None of our hamstrings are where they need to be because “strong enough” is a relative term. Strong enough to pull 650? That’s awesome. But do you want to pull 650, or do you want to pull 7 bills? Hopefully, you can see where I’m going with this. It’s much like technique. You may have “perfect” technique with 315, but what about when you move to 405 or 500+? Technique is relative to the weight being used. What’s “perfect” or “strong” for a certain lift just won’t cut it as you continue adding weight to the bar.

When you emphasize glute contraction at the end of the lift, you can develop some pretty solid lockout strength from RDLs. As we all know, the final goal of a deadlift is to stand erect with the weight, knees locked, and hips extended. Please note, however, that nowhere does it mention leaning back excessively and hyperextending the spine! If this describes you, focus on getting your glutes up to snuff, and you’ll be just fine. Simply put, stronger glutes equal a bigger deadlift.

Pull thrus

Muscles developed: hamstrings, glutes

Problem areas in the lift:  poor lockout strength

Coming back to the glutes again, we need to get them firing and strong if we want to maximize our pulling performance. I know some of you will ask, “Which version of the pull thru do you suggest? Arched back or rounded back?”

Ok, prepare for heretical comment number three: I don’t prescribe any round back lifting.

Yes, it can make your low back brutally strong—I won’t argue that with you. However, it can also help you herniate a disc faster than Paris Hilton can get out of her clothes. Keep in mind that you can’t train if you’re injured!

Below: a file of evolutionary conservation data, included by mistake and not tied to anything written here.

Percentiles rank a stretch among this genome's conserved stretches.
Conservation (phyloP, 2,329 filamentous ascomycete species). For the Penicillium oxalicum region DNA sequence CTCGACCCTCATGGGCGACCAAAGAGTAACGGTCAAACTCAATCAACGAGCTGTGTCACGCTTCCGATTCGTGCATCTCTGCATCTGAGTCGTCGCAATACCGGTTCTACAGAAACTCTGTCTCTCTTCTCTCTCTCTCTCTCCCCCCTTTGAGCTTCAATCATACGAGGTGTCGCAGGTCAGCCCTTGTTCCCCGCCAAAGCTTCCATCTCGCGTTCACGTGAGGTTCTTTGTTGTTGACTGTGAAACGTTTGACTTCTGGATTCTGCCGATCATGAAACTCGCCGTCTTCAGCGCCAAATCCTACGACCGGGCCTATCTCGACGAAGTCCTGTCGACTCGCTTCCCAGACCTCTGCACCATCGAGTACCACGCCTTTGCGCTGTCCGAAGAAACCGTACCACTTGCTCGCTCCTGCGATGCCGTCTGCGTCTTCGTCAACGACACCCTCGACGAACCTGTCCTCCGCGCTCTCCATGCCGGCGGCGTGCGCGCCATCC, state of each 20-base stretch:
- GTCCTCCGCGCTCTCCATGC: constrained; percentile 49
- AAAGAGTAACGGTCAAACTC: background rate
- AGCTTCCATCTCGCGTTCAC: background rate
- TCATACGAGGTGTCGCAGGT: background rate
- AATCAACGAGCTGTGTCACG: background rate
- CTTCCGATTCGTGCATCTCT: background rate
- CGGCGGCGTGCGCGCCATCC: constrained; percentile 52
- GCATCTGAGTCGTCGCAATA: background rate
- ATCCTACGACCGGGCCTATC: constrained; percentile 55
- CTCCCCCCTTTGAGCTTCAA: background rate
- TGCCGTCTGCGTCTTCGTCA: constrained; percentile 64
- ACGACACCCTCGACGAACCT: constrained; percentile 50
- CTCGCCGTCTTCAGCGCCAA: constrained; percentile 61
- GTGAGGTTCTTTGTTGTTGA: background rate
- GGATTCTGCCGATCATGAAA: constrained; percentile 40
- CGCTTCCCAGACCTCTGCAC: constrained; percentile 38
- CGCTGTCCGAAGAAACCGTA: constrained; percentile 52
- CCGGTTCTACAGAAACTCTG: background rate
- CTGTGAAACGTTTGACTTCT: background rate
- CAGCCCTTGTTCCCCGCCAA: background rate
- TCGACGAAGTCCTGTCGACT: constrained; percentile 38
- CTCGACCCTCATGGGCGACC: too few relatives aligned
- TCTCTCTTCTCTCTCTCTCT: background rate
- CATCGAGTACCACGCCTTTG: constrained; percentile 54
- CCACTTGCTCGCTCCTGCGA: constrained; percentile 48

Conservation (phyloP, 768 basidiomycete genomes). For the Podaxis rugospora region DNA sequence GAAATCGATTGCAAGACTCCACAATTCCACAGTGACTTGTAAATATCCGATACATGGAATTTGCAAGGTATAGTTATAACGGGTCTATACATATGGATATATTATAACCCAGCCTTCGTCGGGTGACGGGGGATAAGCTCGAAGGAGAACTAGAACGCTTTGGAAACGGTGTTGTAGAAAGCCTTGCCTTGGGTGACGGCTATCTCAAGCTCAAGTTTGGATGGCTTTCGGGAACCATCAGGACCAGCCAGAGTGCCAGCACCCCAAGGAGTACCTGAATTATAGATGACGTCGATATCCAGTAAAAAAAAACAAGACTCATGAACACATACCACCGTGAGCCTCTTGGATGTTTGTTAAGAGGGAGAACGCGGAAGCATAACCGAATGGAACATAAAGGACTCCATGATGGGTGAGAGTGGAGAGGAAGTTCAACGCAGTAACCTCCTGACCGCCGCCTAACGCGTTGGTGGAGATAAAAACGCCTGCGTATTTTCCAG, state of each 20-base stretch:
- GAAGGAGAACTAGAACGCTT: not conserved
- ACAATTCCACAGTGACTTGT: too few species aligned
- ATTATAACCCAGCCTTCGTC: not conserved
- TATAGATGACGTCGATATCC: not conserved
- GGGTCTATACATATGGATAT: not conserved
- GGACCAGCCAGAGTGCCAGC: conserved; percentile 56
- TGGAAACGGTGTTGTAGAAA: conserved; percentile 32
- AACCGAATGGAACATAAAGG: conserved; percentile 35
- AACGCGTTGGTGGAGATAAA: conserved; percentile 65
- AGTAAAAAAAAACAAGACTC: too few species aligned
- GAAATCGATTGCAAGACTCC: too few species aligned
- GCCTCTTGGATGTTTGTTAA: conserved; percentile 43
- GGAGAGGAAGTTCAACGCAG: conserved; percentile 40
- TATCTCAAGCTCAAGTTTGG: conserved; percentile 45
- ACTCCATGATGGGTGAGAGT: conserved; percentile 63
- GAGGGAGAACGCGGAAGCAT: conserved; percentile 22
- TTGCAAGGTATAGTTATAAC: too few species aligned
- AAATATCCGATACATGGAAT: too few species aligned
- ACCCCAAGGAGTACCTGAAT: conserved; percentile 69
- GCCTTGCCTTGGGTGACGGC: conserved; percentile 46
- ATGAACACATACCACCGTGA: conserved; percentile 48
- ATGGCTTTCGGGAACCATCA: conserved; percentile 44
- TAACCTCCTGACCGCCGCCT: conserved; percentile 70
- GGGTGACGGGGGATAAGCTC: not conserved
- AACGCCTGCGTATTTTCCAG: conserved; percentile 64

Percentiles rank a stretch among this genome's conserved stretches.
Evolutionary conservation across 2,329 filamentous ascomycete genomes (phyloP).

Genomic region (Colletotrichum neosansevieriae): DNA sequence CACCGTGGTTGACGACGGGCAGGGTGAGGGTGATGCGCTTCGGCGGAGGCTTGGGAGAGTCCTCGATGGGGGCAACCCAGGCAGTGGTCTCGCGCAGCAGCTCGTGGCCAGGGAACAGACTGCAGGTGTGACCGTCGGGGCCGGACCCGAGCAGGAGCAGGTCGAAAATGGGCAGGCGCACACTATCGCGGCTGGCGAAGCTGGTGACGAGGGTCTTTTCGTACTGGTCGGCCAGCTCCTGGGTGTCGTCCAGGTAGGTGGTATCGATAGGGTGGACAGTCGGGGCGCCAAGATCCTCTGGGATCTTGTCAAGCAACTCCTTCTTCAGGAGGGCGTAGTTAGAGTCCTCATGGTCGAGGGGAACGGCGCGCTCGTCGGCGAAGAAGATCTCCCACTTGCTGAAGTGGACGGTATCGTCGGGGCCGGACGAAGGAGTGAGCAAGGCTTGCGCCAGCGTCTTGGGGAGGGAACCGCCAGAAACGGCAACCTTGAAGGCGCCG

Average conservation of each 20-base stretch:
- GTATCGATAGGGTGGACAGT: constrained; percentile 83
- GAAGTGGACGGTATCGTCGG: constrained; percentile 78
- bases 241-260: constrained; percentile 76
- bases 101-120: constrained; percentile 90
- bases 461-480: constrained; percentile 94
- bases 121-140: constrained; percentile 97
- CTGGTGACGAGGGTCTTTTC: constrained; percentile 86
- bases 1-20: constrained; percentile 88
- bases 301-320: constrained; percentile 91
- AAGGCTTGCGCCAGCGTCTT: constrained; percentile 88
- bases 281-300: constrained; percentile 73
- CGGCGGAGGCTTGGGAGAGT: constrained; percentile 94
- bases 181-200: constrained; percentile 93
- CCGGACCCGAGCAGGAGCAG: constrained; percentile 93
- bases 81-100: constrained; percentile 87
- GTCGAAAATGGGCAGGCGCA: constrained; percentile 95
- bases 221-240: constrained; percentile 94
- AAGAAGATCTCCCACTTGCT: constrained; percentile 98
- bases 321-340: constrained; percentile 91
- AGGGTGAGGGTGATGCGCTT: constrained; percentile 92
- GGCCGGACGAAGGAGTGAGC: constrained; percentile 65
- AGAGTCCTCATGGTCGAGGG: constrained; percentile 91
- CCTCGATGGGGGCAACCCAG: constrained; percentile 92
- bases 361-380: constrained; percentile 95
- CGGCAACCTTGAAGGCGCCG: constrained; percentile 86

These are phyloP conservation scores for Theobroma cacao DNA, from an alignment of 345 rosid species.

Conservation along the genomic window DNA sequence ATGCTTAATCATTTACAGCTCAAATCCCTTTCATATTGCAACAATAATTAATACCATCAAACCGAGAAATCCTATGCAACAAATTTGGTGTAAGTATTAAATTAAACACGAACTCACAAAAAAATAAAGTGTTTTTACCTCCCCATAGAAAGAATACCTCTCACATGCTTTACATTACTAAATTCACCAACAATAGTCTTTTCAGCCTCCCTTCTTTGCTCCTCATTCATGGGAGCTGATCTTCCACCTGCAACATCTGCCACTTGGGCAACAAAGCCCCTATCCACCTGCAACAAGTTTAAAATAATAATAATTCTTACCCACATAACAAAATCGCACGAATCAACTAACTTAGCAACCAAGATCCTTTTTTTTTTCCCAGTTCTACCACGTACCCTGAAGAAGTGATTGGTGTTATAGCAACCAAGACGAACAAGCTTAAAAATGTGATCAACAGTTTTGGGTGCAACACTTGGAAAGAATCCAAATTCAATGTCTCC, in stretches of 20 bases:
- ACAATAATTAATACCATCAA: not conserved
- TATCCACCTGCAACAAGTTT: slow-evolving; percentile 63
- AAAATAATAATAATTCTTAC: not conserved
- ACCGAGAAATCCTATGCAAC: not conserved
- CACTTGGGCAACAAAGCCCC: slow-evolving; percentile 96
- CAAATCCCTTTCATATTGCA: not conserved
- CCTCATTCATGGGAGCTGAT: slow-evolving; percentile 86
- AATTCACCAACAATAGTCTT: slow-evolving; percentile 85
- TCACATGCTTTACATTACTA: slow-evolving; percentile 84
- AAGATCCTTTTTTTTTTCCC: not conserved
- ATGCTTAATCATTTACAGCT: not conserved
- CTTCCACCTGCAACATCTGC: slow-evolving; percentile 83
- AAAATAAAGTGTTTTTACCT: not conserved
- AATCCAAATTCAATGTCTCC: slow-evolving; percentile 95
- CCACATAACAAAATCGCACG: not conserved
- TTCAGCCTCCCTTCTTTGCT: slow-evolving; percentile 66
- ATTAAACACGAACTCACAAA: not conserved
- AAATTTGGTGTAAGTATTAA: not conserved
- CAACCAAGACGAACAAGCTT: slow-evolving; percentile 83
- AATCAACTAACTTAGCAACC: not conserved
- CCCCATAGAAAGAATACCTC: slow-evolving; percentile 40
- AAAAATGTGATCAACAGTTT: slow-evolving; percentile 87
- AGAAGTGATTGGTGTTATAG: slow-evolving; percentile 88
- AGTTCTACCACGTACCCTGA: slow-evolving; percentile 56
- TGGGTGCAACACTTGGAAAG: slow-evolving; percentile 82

The arched back pull thru can be great for developing both the hamstrings and glutes. You have to sit back into it, which will really develop the hamstrings, and squeezing the glutes at the midpoint (via the Weider peak contraction principle) will help develop lockout strength as well. In many ways, it simulates the deadlift to a ‘T’, minus the low back beating that heavy deadlifts can place on you.

Conclusion

Hopefully, you have a better idea of how certain lifts develop certain portions of your pull. When you get into the intermediate to advanced levels of powerlifting, the difference between stagnant performance and consistently hitting PRs is choosing the right exercises and then training hard.

Don’t discount the simple fact that getting stronger goes a long way to developing all your lifts. If you’re pulling three bills and worrying about time under tension, set/rep schemes, and picking all the “optimal” exercises, you need to quit the mental masturbation and start pulling! I know I’m probably preaching to the choir here, but do your best to smack down the Yodas, and help someone you know get stronger.

Until next time, train hard and develop those pulls!

Mike Robertson, MS, CSCS, USAW, is the director of Custom Athletics and is president of Robertson Training Systems (robertsontrainingsystems.com) in Indianapolis, Indiana. He received his master’s degree in sport biomechanics from the Human Performance Lab at Ball State University, and has been a competitive powerlifter for the last five years. To contact Mike or sign up for his newsletter, please email [email protected].

In addition, the “Magnificent Mobility” DVD, produced by Mike Robertson and Eric Cressey, is available for purchase.